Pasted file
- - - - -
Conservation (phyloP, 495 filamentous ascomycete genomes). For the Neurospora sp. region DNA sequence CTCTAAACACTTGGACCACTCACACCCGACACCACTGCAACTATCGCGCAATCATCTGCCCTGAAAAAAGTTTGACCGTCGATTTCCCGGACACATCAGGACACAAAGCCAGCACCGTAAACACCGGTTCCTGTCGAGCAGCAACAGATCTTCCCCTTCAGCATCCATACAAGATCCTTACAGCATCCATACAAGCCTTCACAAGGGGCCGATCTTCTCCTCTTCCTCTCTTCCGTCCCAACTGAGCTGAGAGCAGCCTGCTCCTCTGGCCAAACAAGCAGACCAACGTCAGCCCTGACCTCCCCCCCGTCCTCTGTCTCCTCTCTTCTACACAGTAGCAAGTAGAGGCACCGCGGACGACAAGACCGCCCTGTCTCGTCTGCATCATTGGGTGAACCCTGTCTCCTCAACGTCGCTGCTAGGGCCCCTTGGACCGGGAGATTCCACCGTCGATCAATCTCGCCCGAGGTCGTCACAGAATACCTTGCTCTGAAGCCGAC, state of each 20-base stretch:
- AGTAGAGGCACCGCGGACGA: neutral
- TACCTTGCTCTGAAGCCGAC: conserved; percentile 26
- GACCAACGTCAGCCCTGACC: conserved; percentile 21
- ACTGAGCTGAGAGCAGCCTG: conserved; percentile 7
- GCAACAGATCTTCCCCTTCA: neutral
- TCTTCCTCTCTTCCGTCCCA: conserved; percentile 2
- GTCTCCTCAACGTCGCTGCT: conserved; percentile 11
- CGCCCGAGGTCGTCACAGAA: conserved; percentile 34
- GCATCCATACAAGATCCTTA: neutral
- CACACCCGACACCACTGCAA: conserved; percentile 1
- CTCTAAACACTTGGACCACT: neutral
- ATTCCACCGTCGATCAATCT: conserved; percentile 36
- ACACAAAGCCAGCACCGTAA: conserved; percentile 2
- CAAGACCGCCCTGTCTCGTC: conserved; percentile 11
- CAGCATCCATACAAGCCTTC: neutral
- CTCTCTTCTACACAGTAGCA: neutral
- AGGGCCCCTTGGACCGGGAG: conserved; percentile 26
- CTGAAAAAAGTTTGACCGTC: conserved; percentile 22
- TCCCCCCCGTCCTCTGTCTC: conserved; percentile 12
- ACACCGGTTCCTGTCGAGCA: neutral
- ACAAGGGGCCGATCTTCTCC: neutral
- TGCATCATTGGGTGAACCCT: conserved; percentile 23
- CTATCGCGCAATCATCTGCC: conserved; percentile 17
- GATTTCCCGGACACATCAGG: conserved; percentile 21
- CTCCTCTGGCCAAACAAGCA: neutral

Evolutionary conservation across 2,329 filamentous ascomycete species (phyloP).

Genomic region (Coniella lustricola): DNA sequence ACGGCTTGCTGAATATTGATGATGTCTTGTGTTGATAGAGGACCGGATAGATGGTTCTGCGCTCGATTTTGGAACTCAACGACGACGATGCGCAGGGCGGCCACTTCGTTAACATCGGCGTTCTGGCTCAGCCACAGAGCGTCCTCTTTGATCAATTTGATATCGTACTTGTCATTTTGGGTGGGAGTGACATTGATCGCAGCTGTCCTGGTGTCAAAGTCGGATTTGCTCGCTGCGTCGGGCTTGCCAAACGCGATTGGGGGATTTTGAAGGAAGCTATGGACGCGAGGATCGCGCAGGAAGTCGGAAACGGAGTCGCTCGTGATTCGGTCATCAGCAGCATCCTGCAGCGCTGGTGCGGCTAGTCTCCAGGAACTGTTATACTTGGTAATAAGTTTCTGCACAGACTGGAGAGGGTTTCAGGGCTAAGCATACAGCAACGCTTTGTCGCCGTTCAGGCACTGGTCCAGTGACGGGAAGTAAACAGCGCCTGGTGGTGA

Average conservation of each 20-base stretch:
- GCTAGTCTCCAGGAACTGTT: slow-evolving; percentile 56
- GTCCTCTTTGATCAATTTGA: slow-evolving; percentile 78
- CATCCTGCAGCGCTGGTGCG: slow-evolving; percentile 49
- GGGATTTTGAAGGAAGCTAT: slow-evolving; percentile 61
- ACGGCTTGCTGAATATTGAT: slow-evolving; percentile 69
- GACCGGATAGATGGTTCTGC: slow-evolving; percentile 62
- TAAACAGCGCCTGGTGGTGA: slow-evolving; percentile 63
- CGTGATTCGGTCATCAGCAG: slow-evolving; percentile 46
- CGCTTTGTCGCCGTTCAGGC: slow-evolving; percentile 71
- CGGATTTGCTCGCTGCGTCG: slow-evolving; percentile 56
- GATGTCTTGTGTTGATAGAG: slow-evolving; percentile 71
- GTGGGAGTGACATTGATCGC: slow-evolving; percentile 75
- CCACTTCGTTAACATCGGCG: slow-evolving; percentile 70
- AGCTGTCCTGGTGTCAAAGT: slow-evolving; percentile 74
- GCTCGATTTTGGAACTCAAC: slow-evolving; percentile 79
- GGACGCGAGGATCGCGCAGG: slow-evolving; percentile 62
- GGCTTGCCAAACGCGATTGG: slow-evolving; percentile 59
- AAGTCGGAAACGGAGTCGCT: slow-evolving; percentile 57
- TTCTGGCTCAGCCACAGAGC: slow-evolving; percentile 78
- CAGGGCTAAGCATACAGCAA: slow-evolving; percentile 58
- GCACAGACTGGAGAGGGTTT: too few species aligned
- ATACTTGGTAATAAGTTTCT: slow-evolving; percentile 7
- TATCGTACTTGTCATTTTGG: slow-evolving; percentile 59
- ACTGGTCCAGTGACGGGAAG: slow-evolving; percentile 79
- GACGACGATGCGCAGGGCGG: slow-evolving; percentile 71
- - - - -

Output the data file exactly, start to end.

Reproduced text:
Conservation (phyloP, 495 filamentous ascomycete genomes). For the Neurospora sp. region DNA sequence CTCTAAACACTTGGACCACTCACACCCGACACCACTGCAACTATCGCGCAATCATCTGCCCTGAAAAAAGTTTGACCGTCGATTTCCCGGACACATCAGGACACAAAGCCAGCACCGTAAACACCGGTTCCTGTCGAGCAGCAACAGATCTTCCCCTTCAGCATCCATACAAGATCCTTACAGCATCCATACAAGCCTTCACAAGGGGCCGATCTTCTCCTCTTCCTCTCTTCCGTCCCAACTGAGCTGAGAGCAGCCTGCTCCTCTGGCCAAACAAGCAGACCAACGTCAGCCCTGACCTCCCCCCCGTCCTCTGTCTCCTCTCTTCTACACAGTAGCAAGTAGAGGCACCGCGGACGACAAGACCGCCCTGTCTCGTCTGCATCATTGGGTGAACCCTGTCTCCTCAACGTCGCTGCTAGGGCCCCTTGGACCGGGAGATTCCACCGTCGATCAATCTCGCCCGAGGTCGTCACAGAATACCTTGCTCTGAAGCCGAC, state of each 20-base stretch:
- AGTAGAGGCACCGCGGACGA: neutral
- TACCTTGCTCTGAAGCCGAC: conserved; percentile 26
- GACCAACGTCAGCCCTGACC: conserved; percentile 21
- ACTGAGCTGAGAGCAGCCTG: conserved; percentile 7
- GCAACAGATCTTCCCCTTCA: neutral
- TCTTCCTCTCTTCCGTCCCA: conserved; percentile 2
- GTCTCCTCAACGTCGCTGCT: conserved; percentile 11
- CGCCCGAGGTCGTCACAGAA: conserved; percentile 34
- GCATCCATACAAGATCCTTA: neutral
- CACACCCGACACCACTGCAA: conserved; percentile 1
- CTCTAAACACTTGGACCACT: neutral
- ATTCCACCGTCGATCAATCT: conserved; percentile 36
- ACACAAAGCCAGCACCGTAA: conserved; percentile 2
- CAAGACCGCCCTGTCTCGTC: conserved; percentile 11
- CAGCATCCATACAAGCCTTC: neutral
- CTCTCTTCTACACAGTAGCA: neutral
- AGGGCCCCTTGGACCGGGAG: conserved; percentile 26
- CTGAAAAAAGTTTGACCGTC: conserved; percentile 22
- TCCCCCCCGTCCTCTGTCTC: conserved; percentile 12
- ACACCGGTTCCTGTCGAGCA: neutral
- ACAAGGGGCCGATCTTCTCC: neutral
- TGCATCATTGGGTGAACCCT: conserved; percentile 23
- CTATCGCGCAATCATCTGCC: conserved; percentile 17
- GATTTCCCGGACACATCAGG: conserved; percentile 21
- CTCCTCTGGCCAAACAAGCA: neutral

Evolutionary conservation across 2,329 filamentous ascomycete species (phyloP).

Genomic region (Coniella lustricola): DNA sequence ACGGCTTGCTGAATATTGATGATGTCTTGTGTTGATAGAGGACCGGATAGATGGTTCTGCGCTCGATTTTGGAACTCAACGACGACGATGCGCAGGGCGGCCACTTCGTTAACATCGGCGTTCTGGCTCAGCCACAGAGCGTCCTCTTTGATCAATTTGATATCGTACTTGTCATTTTGGGTGGGAGTGACATTGATCGCAGCTGTCCTGGTGTCAAAGTCGGATTTGCTCGCTGCGTCGGGCTTGCCAAACGCGATTGGGGGATTTTGAAGGAAGCTATGGACGCGAGGATCGCGCAGGAAGTCGGAAACGGAGTCGCTCGTGATTCGGTCATCAGCAGCATCCTGCAGCGCTGGTGCGGCTAGTCTCCAGGAACTGTTATACTTGGTAATAAGTTTCTGCACAGACTGGAGAGGGTTTCAGGGCTAAGCATACAGCAACGCTTTGTCGCCGTTCAGGCACTGGTCCAGTGACGGGAAGTAAACAGCGCCTGGTGGTGA

Average conservation of each 20-base stretch:
- GCTAGTCTCCAGGAACTGTT: slow-evolving; percentile 56
- GTCCTCTTTGATCAATTTGA: slow-evolving; percentile 78
- CATCCTGCAGCGCTGGTGCG: slow-evolving; percentile 49
- GGGATTTTGAAGGAAGCTAT: slow-evolving; percentile 61
- ACGGCTTGCTGAATATTGAT: slow-evolving; percentile 69
- GACCGGATAGATGGTTCTGC: slow-evolving; percentile 62
- TAAACAGCGCCTGGTGGTGA: slow-evolving; percentile 63
- CGTGATTCGGTCATCAGCAG: slow-evolving; percentile 46
- CGCTTTGTCGCCGTTCAGGC: slow-evolving; percentile 71
- CGGATTTGCTCGCTGCGTCG: slow-evolving; percentile 56
- GATGTCTTGTGTTGATAGAG: slow-evolving; percentile 71
- GTGGGAGTGACATTGATCGC: slow-evolving; percentile 75
- CCACTTCGTTAACATCGGCG: slow-evolving; percentile 70
- AGCTGTCCTGGTGTCAAAGT: slow-evolving; percentile 74
- GCTCGATTTTGGAACTCAAC: slow-evolving; percentile 79
- GGACGCGAGGATCGCGCAGG: slow-evolving; percentile 62
- GGCTTGCCAAACGCGATTGG: slow-evolving; percentile 59
- AAGTCGGAAACGGAGTCGCT: slow-evolving; percentile 57
- TTCTGGCTCAGCCACAGAGC: slow-evolving; percentile 78
- CAGGGCTAAGCATACAGCAA: slow-evolving; percentile 58
- GCACAGACTGGAGAGGGTTT: too few species aligned
- ATACTTGGTAATAAGTTTCT: slow-evolving; percentile 7
- TATCGTACTTGTCATTTTGG: slow-evolving; percentile 59
- ACTGGTCCAGTGACGGGAAG: slow-evolving; percentile 79
- GACGACGATGCGCAGGGCGG: slow-evolving; percentile 71